The only time Sergei met his grandfather was as a boy, but the memory of the occasion remained with him for more than half a century. 'I played my little tunes, consisting of four or five notes and he added a beautiful and most complicated accompaniment. 'Arkady played music at the homes of other members of the nobility and although he never pursued professional standards – as a member of the landowning class it was not necessary – a quantity of his waltzes, polkas and other salon compositions did get into print. He is the only other member of the Rachmaninoff family to merit even a footnote in history. Princess Golizin, in her memoirs, recalls how as soon as he got up every morning he would go straight to the piano and let nothing distract him while he practised for four or five hours. His family was large (there were nine children) and the sons were all required to follow in their father's footsteps and join the army.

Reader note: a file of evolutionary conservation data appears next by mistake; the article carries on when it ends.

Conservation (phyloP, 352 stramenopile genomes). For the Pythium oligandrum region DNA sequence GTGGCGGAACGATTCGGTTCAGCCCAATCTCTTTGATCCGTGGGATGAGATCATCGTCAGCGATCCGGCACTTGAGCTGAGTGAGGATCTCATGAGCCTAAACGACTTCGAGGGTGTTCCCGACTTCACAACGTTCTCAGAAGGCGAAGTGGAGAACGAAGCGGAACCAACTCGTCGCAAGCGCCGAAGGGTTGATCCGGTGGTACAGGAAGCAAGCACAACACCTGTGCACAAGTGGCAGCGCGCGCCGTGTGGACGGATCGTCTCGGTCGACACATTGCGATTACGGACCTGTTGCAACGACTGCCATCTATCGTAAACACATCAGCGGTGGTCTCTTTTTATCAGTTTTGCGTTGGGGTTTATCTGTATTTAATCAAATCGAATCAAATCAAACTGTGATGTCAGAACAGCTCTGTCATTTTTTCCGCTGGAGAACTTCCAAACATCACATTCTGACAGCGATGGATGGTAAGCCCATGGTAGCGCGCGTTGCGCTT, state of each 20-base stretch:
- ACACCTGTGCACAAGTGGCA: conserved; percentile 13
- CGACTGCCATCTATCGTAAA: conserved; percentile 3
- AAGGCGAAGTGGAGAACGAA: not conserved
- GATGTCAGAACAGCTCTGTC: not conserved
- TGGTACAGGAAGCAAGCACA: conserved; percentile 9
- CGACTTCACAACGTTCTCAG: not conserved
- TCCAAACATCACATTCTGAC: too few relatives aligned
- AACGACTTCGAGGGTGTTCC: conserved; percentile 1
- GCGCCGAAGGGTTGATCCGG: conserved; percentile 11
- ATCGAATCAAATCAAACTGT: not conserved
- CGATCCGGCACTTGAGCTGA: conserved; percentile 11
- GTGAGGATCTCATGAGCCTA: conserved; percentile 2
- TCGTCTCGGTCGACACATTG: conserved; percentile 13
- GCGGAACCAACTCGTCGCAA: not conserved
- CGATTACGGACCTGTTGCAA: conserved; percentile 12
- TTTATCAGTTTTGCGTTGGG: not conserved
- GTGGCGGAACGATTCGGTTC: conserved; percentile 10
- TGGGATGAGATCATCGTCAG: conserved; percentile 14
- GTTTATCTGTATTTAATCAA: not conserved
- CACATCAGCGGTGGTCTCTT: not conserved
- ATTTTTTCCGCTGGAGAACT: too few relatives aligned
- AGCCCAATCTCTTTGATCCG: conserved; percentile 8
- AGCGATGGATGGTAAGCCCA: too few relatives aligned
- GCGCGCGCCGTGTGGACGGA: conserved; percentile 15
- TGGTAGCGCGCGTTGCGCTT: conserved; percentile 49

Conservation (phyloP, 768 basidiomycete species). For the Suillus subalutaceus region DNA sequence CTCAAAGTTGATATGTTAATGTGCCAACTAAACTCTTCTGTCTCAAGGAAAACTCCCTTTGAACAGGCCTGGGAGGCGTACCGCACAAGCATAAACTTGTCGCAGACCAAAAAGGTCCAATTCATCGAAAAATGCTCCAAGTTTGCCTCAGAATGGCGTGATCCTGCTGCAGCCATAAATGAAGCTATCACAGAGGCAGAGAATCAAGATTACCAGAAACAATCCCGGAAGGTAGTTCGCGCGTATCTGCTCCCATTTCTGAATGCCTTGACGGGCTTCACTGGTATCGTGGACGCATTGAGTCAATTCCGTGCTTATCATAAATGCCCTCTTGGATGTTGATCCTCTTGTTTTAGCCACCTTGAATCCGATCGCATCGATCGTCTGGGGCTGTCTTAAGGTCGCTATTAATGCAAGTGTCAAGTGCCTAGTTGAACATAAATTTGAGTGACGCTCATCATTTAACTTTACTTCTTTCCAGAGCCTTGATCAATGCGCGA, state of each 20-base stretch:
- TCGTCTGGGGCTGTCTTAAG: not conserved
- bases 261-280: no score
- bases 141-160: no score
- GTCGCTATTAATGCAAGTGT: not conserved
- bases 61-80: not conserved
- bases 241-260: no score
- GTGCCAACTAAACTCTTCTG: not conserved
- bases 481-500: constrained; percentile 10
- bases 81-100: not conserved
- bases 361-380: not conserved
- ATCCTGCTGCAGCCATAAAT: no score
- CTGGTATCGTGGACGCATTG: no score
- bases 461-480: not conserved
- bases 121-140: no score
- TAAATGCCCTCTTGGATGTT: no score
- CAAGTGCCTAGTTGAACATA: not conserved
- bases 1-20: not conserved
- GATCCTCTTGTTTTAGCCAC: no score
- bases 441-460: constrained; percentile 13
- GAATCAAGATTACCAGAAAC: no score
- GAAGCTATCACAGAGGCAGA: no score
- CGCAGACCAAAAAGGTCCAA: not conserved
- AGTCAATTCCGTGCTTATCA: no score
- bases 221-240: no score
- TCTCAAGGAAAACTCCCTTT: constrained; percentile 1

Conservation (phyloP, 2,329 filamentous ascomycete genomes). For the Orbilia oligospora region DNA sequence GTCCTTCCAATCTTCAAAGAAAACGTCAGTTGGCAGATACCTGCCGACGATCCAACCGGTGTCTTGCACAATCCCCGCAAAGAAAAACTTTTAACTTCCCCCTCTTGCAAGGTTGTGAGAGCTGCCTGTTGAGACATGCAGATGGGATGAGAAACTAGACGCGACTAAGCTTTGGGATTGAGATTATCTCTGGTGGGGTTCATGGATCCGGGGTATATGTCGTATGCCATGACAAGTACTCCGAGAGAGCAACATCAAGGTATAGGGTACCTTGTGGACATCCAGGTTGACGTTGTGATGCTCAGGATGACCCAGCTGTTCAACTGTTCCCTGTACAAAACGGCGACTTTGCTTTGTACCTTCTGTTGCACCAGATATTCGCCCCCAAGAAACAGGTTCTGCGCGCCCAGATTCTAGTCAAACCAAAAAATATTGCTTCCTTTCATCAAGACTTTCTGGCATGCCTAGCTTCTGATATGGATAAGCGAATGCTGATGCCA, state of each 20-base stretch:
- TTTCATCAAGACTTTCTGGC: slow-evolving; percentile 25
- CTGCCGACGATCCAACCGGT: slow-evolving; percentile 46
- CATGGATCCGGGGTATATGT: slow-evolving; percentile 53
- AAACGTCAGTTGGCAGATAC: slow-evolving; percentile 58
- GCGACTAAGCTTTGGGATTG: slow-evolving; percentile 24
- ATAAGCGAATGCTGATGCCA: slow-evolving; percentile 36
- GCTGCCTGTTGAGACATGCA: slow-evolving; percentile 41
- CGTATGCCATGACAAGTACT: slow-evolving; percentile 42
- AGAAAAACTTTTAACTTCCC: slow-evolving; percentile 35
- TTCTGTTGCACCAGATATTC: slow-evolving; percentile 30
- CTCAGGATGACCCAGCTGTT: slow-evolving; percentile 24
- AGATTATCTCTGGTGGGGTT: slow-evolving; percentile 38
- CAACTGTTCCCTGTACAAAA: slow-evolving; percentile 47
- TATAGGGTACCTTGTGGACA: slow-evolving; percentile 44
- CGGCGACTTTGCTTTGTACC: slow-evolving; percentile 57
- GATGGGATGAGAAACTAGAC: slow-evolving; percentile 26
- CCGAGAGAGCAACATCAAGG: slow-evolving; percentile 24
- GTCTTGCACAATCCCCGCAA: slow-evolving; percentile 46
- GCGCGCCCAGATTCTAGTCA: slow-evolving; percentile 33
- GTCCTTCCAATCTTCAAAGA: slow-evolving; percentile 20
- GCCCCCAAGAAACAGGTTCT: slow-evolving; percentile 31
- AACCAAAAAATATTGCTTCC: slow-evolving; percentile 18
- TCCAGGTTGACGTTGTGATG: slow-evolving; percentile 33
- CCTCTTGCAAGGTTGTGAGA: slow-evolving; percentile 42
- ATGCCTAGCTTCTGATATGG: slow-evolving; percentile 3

Vasily, Rachmaninoff's father, joined the Imperial Guards in 1857 at the age of 16. For the next couple of years he was sent off to the Caucasus to suppress a nationalist uprising by the Muslim leader, Imam Shamil. In 1862 he took part in the suppression of the Polish nationalists and thereafter spent his time in a typical fashion – drinking, gambling and making love. After nine years' military service he made a coup of his own by marrying Lyubov, the daughter and heiress of General Butakov, the head of the Araktcheyev Military College. Vassily quit the army to lead a princely life in the manner of his forebears. Like his father, Arkady, he too showed musical talent. His daughter Varvara recalls how 'he spent hours playing the piano, not the well-known pieces, but something – God knows what, and I would listen to him to the end'. Years later in his recitals, Rachmaninoff would often programme a piece based on a theme he remembered his father playing, supposing it to have been written by him, Polka de W.R. (a French transliteration of his initials), but it was in fact the work of a prolific Austrian composer, Franz Behr, in the Johann Strauss mould.